Along the Green Line: A Home for the Journey

Date posted: Tuesday 20 November 2018

What does place mean to you? It’s probably not something you think too hard about every day.


During our “Along the Green Line” series this fall, a group of young adults spent six weeks in consideration of a theology of place. Our context was the city of Saint Paul, specifically the areas right along the Metro Transit Green Line. We encountered myriad cultures, as well as people who are "doing church" in ways that many Lutherans may not have thought about.


One of the primary frameworks for our time together was Walter Brueggemann’s The Land: Place as Gift, Promise, and Challenge in Biblical Faith. He indicated that in the Bible, the people of Israel may have related as being sojourners, wanderers, or exiles. We translated that to wondering where we are at in our own lives and the churches we visited. We used these terms to imagine what God might be up to today.


An Accidental Place

In our final week, we visited Humble Walk, a congregation rooted in the West Seventh neighborhood of Saint Paul. We did not meet in a church building but rather in Shamrock’s Irish Pub. Here, the church was celebrating their 10-year anniversary with an evening of Beer & Hymns. Pastor Jodi Houge started the church “accidentally," by inviting folks in the neighborhood to gather for liturgy at a coffee shop. These were folks who weren’t closely connected with any faith community at that time. Yet, they showed up to what she offered.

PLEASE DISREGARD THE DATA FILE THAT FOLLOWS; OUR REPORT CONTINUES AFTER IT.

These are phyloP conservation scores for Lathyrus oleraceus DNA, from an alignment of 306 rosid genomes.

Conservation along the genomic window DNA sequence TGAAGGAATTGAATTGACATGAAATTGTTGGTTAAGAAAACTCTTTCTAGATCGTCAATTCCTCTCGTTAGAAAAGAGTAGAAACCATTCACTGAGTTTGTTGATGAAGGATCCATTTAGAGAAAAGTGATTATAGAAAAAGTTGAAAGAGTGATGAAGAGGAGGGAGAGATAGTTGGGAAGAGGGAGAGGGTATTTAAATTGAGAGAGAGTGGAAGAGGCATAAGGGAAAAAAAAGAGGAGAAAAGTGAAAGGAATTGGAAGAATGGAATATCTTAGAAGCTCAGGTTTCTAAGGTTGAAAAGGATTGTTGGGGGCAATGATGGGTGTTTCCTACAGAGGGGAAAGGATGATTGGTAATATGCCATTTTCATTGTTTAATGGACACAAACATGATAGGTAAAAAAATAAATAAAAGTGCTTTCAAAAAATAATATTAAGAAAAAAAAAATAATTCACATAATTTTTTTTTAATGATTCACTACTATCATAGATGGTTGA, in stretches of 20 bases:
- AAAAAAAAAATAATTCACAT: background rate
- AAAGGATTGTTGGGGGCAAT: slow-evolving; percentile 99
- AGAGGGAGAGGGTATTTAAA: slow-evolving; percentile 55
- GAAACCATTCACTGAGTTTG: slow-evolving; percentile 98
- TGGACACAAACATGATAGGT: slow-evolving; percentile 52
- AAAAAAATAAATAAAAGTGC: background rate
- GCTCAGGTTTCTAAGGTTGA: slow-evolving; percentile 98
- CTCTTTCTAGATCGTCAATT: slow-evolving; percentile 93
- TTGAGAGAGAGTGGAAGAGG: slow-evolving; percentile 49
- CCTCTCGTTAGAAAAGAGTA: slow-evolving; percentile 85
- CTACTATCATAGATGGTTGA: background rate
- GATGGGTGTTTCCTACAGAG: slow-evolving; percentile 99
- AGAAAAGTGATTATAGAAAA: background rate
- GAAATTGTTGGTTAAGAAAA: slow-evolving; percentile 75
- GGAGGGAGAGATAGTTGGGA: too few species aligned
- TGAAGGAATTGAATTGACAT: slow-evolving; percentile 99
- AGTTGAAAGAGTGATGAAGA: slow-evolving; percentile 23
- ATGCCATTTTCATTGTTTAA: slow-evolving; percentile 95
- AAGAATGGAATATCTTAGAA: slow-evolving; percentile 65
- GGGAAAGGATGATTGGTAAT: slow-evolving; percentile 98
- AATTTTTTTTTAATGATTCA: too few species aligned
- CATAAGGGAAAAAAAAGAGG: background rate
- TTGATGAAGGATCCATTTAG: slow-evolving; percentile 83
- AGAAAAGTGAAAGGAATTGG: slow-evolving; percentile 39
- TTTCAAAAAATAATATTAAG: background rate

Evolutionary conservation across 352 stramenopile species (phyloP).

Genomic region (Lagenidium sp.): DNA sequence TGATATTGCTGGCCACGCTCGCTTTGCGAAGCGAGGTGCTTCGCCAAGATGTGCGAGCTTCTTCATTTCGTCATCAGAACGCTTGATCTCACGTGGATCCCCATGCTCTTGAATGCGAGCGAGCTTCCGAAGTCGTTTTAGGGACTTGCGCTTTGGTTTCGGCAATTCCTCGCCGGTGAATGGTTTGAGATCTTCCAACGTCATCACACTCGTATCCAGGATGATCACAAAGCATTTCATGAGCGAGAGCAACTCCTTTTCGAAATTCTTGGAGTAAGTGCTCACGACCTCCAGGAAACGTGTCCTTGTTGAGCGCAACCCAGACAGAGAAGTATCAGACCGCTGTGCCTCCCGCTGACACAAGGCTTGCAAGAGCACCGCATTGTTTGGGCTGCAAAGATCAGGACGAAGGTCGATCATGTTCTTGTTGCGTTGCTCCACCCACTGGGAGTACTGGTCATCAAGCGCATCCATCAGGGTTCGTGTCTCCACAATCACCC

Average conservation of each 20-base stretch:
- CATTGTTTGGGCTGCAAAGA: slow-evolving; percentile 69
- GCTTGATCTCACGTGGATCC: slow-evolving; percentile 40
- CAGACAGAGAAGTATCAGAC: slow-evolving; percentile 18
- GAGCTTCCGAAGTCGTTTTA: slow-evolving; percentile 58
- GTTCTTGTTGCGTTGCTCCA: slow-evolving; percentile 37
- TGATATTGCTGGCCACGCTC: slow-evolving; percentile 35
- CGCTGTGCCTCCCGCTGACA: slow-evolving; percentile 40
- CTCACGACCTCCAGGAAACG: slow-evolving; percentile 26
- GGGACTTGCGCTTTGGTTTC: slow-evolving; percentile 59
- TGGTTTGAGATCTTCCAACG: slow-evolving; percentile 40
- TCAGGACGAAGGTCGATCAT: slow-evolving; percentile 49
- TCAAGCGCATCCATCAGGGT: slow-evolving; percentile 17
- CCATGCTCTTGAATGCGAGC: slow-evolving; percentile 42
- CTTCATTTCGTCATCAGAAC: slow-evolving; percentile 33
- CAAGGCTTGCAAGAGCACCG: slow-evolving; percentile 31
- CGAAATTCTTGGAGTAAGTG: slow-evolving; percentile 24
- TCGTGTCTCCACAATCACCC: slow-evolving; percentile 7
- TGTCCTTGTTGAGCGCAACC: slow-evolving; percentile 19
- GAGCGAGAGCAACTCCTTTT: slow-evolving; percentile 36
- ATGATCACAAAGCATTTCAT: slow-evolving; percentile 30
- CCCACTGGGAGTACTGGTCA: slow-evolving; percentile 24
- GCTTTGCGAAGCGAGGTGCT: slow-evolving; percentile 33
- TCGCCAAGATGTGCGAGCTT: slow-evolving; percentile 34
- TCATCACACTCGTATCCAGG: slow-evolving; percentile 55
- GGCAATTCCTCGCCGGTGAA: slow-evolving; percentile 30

Over the years, Humble Walk has met in coffee shops, homes, a Jewish long-term care facility, and now a former church-building-turned-art-space. The church has a strong relationship with Shamrock’s Pub, where they gather for Beer & Hymns as well as times of storytelling.


With Pastor Jodi, we returned to sojourners, wanderers, or exiles. But we also discovered another way to be in a place: rootedness. Rootedness captures those spaces and times where someone is happy with where they are and feels “at home.” I think that is where Humble Walk fits. Pastor Jodi and the community have been rooted from their beginnings in the West Seventh neighborhood. They are rooted not in place but by people. It’s a different story from my church, St. Anthony Park Lutheran, which has been in the same place since 1902. There’s nothing wrong with being rooted, of course. St. Anthony Park Lutheran continues to ask questions today about our purpose in the community. But, these categories helped us see that no matter where we find ourselves in our lives, it can be a “place” that is meaningful.


Humble Walk made me realize that church can happen anywhere — it means something a little different for everyone. Not every congregation is about a patch of land. Church is about being among people who share the love of God with one another and are open to seeing that in ways you haven’t before.


Brita Moore

St. Anthony Park Lutheran, St. Paul